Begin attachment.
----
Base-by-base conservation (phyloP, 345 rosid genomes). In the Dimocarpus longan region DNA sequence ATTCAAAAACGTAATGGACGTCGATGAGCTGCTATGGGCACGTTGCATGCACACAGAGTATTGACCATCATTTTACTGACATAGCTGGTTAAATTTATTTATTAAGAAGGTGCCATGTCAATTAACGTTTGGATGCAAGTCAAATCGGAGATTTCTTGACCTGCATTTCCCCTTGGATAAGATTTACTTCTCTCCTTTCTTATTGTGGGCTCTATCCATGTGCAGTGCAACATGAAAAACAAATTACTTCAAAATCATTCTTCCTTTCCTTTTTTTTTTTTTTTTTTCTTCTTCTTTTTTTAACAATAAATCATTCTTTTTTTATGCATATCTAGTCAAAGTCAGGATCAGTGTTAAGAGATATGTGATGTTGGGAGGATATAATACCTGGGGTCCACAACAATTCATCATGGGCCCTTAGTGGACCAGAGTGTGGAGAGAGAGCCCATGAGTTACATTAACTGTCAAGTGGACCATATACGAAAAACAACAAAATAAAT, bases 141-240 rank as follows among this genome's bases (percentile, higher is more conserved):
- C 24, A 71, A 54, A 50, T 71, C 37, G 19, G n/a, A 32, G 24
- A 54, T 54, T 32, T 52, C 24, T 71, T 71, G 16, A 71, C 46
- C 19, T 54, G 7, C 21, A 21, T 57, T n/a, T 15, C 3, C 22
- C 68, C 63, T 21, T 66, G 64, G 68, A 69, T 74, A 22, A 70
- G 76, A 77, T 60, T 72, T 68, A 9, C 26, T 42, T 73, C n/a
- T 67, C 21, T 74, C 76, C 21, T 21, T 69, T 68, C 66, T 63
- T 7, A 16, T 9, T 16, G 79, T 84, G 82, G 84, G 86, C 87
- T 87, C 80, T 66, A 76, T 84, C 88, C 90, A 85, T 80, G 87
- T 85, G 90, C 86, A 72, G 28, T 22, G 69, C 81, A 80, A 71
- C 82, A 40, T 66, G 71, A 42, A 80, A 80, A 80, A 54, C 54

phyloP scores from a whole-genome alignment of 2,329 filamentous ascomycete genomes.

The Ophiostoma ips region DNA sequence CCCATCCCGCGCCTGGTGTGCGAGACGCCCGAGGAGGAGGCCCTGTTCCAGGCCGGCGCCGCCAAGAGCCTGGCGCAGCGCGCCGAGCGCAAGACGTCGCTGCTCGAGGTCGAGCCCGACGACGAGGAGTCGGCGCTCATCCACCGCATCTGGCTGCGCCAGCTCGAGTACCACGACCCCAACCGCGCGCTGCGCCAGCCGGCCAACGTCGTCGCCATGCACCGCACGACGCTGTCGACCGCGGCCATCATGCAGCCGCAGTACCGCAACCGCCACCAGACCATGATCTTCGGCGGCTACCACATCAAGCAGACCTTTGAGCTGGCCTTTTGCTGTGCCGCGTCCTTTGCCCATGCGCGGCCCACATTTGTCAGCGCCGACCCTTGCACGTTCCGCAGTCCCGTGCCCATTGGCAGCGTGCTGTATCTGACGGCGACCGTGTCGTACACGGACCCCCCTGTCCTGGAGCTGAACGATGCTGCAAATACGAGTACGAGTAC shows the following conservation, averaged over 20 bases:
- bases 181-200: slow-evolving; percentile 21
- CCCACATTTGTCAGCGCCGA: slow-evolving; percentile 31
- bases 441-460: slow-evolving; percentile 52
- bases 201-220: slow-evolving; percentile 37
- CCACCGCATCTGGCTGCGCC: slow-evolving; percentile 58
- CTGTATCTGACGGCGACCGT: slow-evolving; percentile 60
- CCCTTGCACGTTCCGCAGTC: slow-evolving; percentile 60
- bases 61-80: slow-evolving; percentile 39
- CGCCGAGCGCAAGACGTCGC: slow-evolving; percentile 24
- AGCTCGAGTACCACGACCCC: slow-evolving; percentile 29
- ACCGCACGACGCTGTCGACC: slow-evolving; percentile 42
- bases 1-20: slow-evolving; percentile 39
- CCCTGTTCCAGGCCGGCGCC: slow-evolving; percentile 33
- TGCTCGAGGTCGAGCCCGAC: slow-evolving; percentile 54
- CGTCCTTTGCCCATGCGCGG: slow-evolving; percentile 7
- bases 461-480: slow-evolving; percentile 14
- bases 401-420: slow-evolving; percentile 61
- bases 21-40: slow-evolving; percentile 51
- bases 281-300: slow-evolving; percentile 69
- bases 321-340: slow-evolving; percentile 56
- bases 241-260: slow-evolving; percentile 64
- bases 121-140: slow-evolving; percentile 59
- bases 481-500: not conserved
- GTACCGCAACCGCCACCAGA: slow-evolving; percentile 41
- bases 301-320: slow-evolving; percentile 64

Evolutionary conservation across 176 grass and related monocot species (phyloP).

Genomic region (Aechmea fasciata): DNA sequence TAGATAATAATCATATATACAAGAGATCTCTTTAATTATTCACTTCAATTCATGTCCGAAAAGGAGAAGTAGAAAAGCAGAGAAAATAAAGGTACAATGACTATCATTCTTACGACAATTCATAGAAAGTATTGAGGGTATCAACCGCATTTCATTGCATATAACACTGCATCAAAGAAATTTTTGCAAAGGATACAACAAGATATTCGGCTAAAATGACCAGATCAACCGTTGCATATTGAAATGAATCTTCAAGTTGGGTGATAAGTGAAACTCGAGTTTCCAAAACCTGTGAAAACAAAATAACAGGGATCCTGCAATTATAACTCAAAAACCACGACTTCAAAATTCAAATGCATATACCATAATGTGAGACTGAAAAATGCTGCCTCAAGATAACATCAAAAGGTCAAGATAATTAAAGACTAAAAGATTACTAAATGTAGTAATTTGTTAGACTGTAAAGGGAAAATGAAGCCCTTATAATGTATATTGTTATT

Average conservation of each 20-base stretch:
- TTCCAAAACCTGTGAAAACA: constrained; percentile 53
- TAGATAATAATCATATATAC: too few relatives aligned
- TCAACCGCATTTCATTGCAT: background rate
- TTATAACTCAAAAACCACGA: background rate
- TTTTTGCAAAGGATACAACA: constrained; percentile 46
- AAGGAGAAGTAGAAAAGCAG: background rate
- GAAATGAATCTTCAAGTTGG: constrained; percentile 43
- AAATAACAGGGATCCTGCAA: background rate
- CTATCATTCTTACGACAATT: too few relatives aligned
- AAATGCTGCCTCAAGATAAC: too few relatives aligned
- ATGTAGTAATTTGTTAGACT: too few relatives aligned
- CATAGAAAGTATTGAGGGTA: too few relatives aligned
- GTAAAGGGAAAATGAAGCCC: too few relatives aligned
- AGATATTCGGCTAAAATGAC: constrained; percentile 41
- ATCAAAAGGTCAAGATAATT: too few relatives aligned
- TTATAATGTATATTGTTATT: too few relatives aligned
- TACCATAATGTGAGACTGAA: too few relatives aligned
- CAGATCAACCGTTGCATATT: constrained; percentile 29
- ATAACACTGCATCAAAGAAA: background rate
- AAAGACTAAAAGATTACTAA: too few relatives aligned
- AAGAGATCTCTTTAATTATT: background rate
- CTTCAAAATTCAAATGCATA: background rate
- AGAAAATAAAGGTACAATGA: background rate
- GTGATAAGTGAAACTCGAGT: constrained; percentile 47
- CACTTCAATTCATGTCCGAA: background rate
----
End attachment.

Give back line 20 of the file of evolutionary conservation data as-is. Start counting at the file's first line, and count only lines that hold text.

- CCCTTGCACGTTCCGCAGTC: slow-evolving; percentile 60